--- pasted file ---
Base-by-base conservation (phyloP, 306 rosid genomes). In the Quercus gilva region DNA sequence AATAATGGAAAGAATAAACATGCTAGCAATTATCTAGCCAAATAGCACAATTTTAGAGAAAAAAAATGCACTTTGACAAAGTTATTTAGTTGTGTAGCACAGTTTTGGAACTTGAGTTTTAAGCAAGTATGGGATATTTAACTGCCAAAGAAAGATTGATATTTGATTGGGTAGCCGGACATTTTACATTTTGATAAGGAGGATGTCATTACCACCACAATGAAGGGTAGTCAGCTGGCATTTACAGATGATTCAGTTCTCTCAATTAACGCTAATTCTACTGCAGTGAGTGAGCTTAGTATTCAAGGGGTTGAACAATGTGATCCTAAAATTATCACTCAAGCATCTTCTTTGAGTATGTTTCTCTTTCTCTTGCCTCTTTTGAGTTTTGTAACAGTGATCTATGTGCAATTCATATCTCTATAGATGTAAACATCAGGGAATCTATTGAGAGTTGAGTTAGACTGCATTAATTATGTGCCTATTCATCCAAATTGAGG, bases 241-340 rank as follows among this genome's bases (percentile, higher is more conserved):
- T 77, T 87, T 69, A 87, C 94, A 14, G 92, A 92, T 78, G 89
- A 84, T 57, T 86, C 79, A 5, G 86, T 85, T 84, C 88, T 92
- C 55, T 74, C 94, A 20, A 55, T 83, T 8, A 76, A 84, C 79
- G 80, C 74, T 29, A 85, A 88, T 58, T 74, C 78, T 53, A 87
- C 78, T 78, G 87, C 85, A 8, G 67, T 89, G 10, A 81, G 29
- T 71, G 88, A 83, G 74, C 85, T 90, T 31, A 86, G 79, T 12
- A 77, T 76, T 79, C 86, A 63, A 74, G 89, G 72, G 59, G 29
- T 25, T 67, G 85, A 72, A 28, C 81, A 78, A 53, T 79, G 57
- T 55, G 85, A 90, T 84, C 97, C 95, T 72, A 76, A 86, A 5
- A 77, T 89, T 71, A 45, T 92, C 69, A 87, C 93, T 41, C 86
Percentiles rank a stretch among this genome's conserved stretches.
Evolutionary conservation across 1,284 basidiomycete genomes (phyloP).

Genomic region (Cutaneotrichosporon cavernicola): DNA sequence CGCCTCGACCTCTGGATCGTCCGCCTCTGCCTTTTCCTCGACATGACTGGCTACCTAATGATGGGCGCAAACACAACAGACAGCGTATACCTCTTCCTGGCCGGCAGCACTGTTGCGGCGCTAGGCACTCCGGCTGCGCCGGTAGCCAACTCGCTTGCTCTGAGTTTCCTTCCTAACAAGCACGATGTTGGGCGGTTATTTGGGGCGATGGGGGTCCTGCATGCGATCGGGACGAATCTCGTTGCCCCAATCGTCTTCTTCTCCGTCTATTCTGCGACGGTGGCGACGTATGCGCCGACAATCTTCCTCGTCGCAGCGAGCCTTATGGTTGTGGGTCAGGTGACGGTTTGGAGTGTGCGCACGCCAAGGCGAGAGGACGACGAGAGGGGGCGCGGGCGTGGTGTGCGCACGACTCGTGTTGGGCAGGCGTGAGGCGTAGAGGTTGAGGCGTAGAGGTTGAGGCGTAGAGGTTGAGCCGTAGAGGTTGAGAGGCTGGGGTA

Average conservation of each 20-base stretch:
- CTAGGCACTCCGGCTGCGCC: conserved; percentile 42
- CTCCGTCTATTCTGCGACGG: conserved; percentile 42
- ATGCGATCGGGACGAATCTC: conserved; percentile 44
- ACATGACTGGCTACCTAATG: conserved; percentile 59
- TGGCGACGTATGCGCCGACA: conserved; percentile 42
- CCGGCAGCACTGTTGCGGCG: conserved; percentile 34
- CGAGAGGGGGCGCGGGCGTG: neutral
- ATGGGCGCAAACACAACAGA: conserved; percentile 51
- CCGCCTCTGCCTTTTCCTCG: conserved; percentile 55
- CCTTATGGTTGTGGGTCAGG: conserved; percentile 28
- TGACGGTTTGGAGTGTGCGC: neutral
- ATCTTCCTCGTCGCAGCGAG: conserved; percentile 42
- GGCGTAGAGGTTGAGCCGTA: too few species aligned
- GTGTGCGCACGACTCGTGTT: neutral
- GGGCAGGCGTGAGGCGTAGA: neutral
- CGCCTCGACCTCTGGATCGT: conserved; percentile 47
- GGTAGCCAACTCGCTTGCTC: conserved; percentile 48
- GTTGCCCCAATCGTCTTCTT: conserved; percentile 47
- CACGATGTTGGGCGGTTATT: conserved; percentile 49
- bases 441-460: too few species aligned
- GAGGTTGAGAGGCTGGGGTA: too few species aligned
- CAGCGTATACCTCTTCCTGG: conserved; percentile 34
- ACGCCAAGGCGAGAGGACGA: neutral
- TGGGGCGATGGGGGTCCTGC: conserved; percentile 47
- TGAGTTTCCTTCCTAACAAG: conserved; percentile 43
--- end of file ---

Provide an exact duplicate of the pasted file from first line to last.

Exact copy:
Base-by-base conservation (phyloP, 306 rosid genomes). In the Quercus gilva region DNA sequence AATAATGGAAAGAATAAACATGCTAGCAATTATCTAGCCAAATAGCACAATTTTAGAGAAAAAAAATGCACTTTGACAAAGTTATTTAGTTGTGTAGCACAGTTTTGGAACTTGAGTTTTAAGCAAGTATGGGATATTTAACTGCCAAAGAAAGATTGATATTTGATTGGGTAGCCGGACATTTTACATTTTGATAAGGAGGATGTCATTACCACCACAATGAAGGGTAGTCAGCTGGCATTTACAGATGATTCAGTTCTCTCAATTAACGCTAATTCTACTGCAGTGAGTGAGCTTAGTATTCAAGGGGTTGAACAATGTGATCCTAAAATTATCACTCAAGCATCTTCTTTGAGTATGTTTCTCTTTCTCTTGCCTCTTTTGAGTTTTGTAACAGTGATCTATGTGCAATTCATATCTCTATAGATGTAAACATCAGGGAATCTATTGAGAGTTGAGTTAGACTGCATTAATTATGTGCCTATTCATCCAAATTGAGG, bases 241-340 rank as follows among this genome's bases (percentile, higher is more conserved):
- T 77, T 87, T 69, A 87, C 94, A 14, G 92, A 92, T 78, G 89
- A 84, T 57, T 86, C 79, A 5, G 86, T 85, T 84, C 88, T 92
- C 55, T 74, C 94, A 20, A 55, T 83, T 8, A 76, A 84, C 79
- G 80, C 74, T 29, A 85, A 88, T 58, T 74, C 78, T 53, A 87
- C 78, T 78, G 87, C 85, A 8, G 67, T 89, G 10, A 81, G 29
- T 71, G 88, A 83, G 74, C 85, T 90, T 31, A 86, G 79, T 12
- A 77, T 76, T 79, C 86, A 63, A 74, G 89, G 72, G 59, G 29
- T 25, T 67, G 85, A 72, A 28, C 81, A 78, A 53, T 79, G 57
- T 55, G 85, A 90, T 84, C 97, C 95, T 72, A 76, A 86, A 5
- A 77, T 89, T 71, A 45, T 92, C 69, A 87, C 93, T 41, C 86
Percentiles rank a stretch among this genome's conserved stretches.
Evolutionary conservation across 1,284 basidiomycete genomes (phyloP).

Genomic region (Cutaneotrichosporon cavernicola): DNA sequence CGCCTCGACCTCTGGATCGTCCGCCTCTGCCTTTTCCTCGACATGACTGGCTACCTAATGATGGGCGCAAACACAACAGACAGCGTATACCTCTTCCTGGCCGGCAGCACTGTTGCGGCGCTAGGCACTCCGGCTGCGCCGGTAGCCAACTCGCTTGCTCTGAGTTTCCTTCCTAACAAGCACGATGTTGGGCGGTTATTTGGGGCGATGGGGGTCCTGCATGCGATCGGGACGAATCTCGTTGCCCCAATCGTCTTCTTCTCCGTCTATTCTGCGACGGTGGCGACGTATGCGCCGACAATCTTCCTCGTCGCAGCGAGCCTTATGGTTGTGGGTCAGGTGACGGTTTGGAGTGTGCGCACGCCAAGGCGAGAGGACGACGAGAGGGGGCGCGGGCGTGGTGTGCGCACGACTCGTGTTGGGCAGGCGTGAGGCGTAGAGGTTGAGGCGTAGAGGTTGAGGCGTAGAGGTTGAGCCGTAGAGGTTGAGAGGCTGGGGTA

Average conservation of each 20-base stretch:
- CTAGGCACTCCGGCTGCGCC: conserved; percentile 42
- CTCCGTCTATTCTGCGACGG: conserved; percentile 42
- ATGCGATCGGGACGAATCTC: conserved; percentile 44
- ACATGACTGGCTACCTAATG: conserved; percentile 59
- TGGCGACGTATGCGCCGACA: conserved; percentile 42
- CCGGCAGCACTGTTGCGGCG: conserved; percentile 34
- CGAGAGGGGGCGCGGGCGTG: neutral
- ATGGGCGCAAACACAACAGA: conserved; percentile 51
- CCGCCTCTGCCTTTTCCTCG: conserved; percentile 55
- CCTTATGGTTGTGGGTCAGG: conserved; percentile 28
- TGACGGTTTGGAGTGTGCGC: neutral
- ATCTTCCTCGTCGCAGCGAG: conserved; percentile 42
- GGCGTAGAGGTTGAGCCGTA: too few species aligned
- GTGTGCGCACGACTCGTGTT: neutral
- GGGCAGGCGTGAGGCGTAGA: neutral
- CGCCTCGACCTCTGGATCGT: conserved; percentile 47
- GGTAGCCAACTCGCTTGCTC: conserved; percentile 48
- GTTGCCCCAATCGTCTTCTT: conserved; percentile 47
- CACGATGTTGGGCGGTTATT: conserved; percentile 49
- bases 441-460: too few species aligned
- GAGGTTGAGAGGCTGGGGTA: too few species aligned
- CAGCGTATACCTCTTCCTGG: conserved; percentile 34
- ACGCCAAGGCGAGAGGACGA: neutral
- TGGGGCGATGGGGGTCCTGC: conserved; percentile 47
- TGAGTTTCCTTCCTAACAAG: conserved; percentile 43